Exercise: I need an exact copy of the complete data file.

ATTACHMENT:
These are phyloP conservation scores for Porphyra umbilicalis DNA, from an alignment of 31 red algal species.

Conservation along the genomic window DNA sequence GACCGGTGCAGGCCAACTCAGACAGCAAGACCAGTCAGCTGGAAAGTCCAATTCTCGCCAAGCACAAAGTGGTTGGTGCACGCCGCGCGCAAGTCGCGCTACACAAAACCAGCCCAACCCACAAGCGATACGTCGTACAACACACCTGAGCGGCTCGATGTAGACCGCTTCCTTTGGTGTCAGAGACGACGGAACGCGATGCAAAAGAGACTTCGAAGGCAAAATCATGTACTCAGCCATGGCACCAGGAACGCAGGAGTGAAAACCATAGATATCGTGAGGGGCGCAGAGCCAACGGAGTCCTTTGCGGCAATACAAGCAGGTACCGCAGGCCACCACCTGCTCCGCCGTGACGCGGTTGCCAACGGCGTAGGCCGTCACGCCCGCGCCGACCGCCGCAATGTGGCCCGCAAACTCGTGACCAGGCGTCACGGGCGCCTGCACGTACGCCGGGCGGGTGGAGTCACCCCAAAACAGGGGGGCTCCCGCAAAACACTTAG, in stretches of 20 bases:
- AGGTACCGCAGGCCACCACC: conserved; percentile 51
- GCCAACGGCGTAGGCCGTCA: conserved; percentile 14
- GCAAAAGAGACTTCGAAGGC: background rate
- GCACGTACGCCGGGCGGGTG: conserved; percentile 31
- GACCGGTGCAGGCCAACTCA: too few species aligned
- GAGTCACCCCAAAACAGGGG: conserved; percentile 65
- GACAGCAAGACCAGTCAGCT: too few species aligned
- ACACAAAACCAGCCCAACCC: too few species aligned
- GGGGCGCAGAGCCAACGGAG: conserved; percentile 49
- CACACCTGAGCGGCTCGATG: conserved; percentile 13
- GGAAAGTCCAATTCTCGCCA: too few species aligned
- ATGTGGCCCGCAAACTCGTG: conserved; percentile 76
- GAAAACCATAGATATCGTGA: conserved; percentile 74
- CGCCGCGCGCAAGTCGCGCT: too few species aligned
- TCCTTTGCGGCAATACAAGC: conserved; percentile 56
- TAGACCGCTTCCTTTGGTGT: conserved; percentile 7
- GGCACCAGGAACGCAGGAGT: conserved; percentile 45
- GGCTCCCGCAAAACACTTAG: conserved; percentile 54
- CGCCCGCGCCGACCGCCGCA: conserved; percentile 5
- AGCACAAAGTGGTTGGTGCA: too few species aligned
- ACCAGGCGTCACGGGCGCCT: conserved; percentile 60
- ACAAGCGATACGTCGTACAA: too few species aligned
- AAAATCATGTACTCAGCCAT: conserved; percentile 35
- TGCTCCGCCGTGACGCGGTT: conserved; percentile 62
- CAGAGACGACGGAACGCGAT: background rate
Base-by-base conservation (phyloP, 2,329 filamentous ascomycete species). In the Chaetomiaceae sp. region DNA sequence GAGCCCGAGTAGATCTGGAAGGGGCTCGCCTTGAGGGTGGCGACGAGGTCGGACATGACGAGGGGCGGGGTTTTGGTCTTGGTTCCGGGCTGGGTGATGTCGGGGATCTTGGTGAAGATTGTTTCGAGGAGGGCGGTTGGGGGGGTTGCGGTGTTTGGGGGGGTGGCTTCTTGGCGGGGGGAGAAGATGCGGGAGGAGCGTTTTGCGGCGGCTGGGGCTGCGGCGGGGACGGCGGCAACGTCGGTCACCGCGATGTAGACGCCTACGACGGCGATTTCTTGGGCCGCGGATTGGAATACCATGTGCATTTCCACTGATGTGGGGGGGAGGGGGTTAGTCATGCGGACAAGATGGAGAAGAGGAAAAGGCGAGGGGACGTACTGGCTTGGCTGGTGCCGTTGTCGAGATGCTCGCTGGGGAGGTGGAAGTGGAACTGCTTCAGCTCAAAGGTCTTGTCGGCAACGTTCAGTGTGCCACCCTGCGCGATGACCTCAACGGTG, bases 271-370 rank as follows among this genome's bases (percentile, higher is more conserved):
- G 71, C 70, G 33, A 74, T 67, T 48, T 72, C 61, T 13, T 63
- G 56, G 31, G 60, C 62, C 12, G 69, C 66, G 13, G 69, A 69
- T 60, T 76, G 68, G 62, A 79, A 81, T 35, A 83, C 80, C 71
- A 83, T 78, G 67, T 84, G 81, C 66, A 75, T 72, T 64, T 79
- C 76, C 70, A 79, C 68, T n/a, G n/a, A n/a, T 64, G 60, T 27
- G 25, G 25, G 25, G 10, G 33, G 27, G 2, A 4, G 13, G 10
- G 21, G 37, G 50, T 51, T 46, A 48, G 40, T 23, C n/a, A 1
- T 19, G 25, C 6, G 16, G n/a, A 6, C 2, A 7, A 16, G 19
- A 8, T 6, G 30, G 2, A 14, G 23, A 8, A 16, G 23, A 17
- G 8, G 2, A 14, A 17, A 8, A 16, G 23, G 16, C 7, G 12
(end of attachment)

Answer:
These are phyloP conservation scores for Porphyra umbilicalis DNA, from an alignment of 31 red algal species.

Conservation along the genomic window DNA sequence GACCGGTGCAGGCCAACTCAGACAGCAAGACCAGTCAGCTGGAAAGTCCAATTCTCGCCAAGCACAAAGTGGTTGGTGCACGCCGCGCGCAAGTCGCGCTACACAAAACCAGCCCAACCCACAAGCGATACGTCGTACAACACACCTGAGCGGCTCGATGTAGACCGCTTCCTTTGGTGTCAGAGACGACGGAACGCGATGCAAAAGAGACTTCGAAGGCAAAATCATGTACTCAGCCATGGCACCAGGAACGCAGGAGTGAAAACCATAGATATCGTGAGGGGCGCAGAGCCAACGGAGTCCTTTGCGGCAATACAAGCAGGTACCGCAGGCCACCACCTGCTCCGCCGTGACGCGGTTGCCAACGGCGTAGGCCGTCACGCCCGCGCCGACCGCCGCAATGTGGCCCGCAAACTCGTGACCAGGCGTCACGGGCGCCTGCACGTACGCCGGGCGGGTGGAGTCACCCCAAAACAGGGGGGCTCCCGCAAAACACTTAG, in stretches of 20 bases:
- AGGTACCGCAGGCCACCACC: conserved; percentile 51
- GCCAACGGCGTAGGCCGTCA: conserved; percentile 14
- GCAAAAGAGACTTCGAAGGC: background rate
- GCACGTACGCCGGGCGGGTG: conserved; percentile 31
- GACCGGTGCAGGCCAACTCA: too few species aligned
- GAGTCACCCCAAAACAGGGG: conserved; percentile 65
- GACAGCAAGACCAGTCAGCT: too few species aligned
- ACACAAAACCAGCCCAACCC: too few species aligned
- GGGGCGCAGAGCCAACGGAG: conserved; percentile 49
- CACACCTGAGCGGCTCGATG: conserved; percentile 13
- GGAAAGTCCAATTCTCGCCA: too few species aligned
- ATGTGGCCCGCAAACTCGTG: conserved; percentile 76
- GAAAACCATAGATATCGTGA: conserved; percentile 74
- CGCCGCGCGCAAGTCGCGCT: too few species aligned
- TCCTTTGCGGCAATACAAGC: conserved; percentile 56
- TAGACCGCTTCCTTTGGTGT: conserved; percentile 7
- GGCACCAGGAACGCAGGAGT: conserved; percentile 45
- GGCTCCCGCAAAACACTTAG: conserved; percentile 54
- CGCCCGCGCCGACCGCCGCA: conserved; percentile 5
- AGCACAAAGTGGTTGGTGCA: too few species aligned
- ACCAGGCGTCACGGGCGCCT: conserved; percentile 60
- ACAAGCGATACGTCGTACAA: too few species aligned
- AAAATCATGTACTCAGCCAT: conserved; percentile 35
- TGCTCCGCCGTGACGCGGTT: conserved; percentile 62
- CAGAGACGACGGAACGCGAT: background rate
Base-by-base conservation (phyloP, 2,329 filamentous ascomycete species). In the Chaetomiaceae sp. region DNA sequence GAGCCCGAGTAGATCTGGAAGGGGCTCGCCTTGAGGGTGGCGACGAGGTCGGACATGACGAGGGGCGGGGTTTTGGTCTTGGTTCCGGGCTGGGTGATGTCGGGGATCTTGGTGAAGATTGTTTCGAGGAGGGCGGTTGGGGGGGTTGCGGTGTTTGGGGGGGTGGCTTCTTGGCGGGGGGAGAAGATGCGGGAGGAGCGTTTTGCGGCGGCTGGGGCTGCGGCGGGGACGGCGGCAACGTCGGTCACCGCGATGTAGACGCCTACGACGGCGATTTCTTGGGCCGCGGATTGGAATACCATGTGCATTTCCACTGATGTGGGGGGGAGGGGGTTAGTCATGCGGACAAGATGGAGAAGAGGAAAAGGCGAGGGGACGTACTGGCTTGGCTGGTGCCGTTGTCGAGATGCTCGCTGGGGAGGTGGAAGTGGAACTGCTTCAGCTCAAAGGTCTTGTCGGCAACGTTCAGTGTGCCACCCTGCGCGATGACCTCAACGGTG, bases 271-370 rank as follows among this genome's bases (percentile, higher is more conserved):
- G 71, C 70, G 33, A 74, T 67, T 48, T 72, C 61, T 13, T 63
- G 56, G 31, G 60, C 62, C 12, G 69, C 66, G 13, G 69, A 69
- T 60, T 76, G 68, G 62, A 79, A 81, T 35, A 83, C 80, C 71
- A 83, T 78, G 67, T 84, G 81, C 66, A 75, T 72, T 64, T 79
- C 76, C 70, A 79, C 68, T n/a, G n/a, A n/a, T 64, G 60, T 27
- G 25, G 25, G 25, G 10, G 33, G 27, G 2, A 4, G 13, G 10
- G 21, G 37, G 50, T 51, T 46, A 48, G 40, T 23, C n/a, A 1
- T 19, G 25, C 6, G 16, G n/a, A 6, C 2, A 7, A 16, G 19
- A 8, T 6, G 30, G 2, A 14, G 23, A 8, A 16, G 23, A 17
- G 8, G 2, A 14, A 17, A 8, A 16, G 23, G 16, C 7, G 12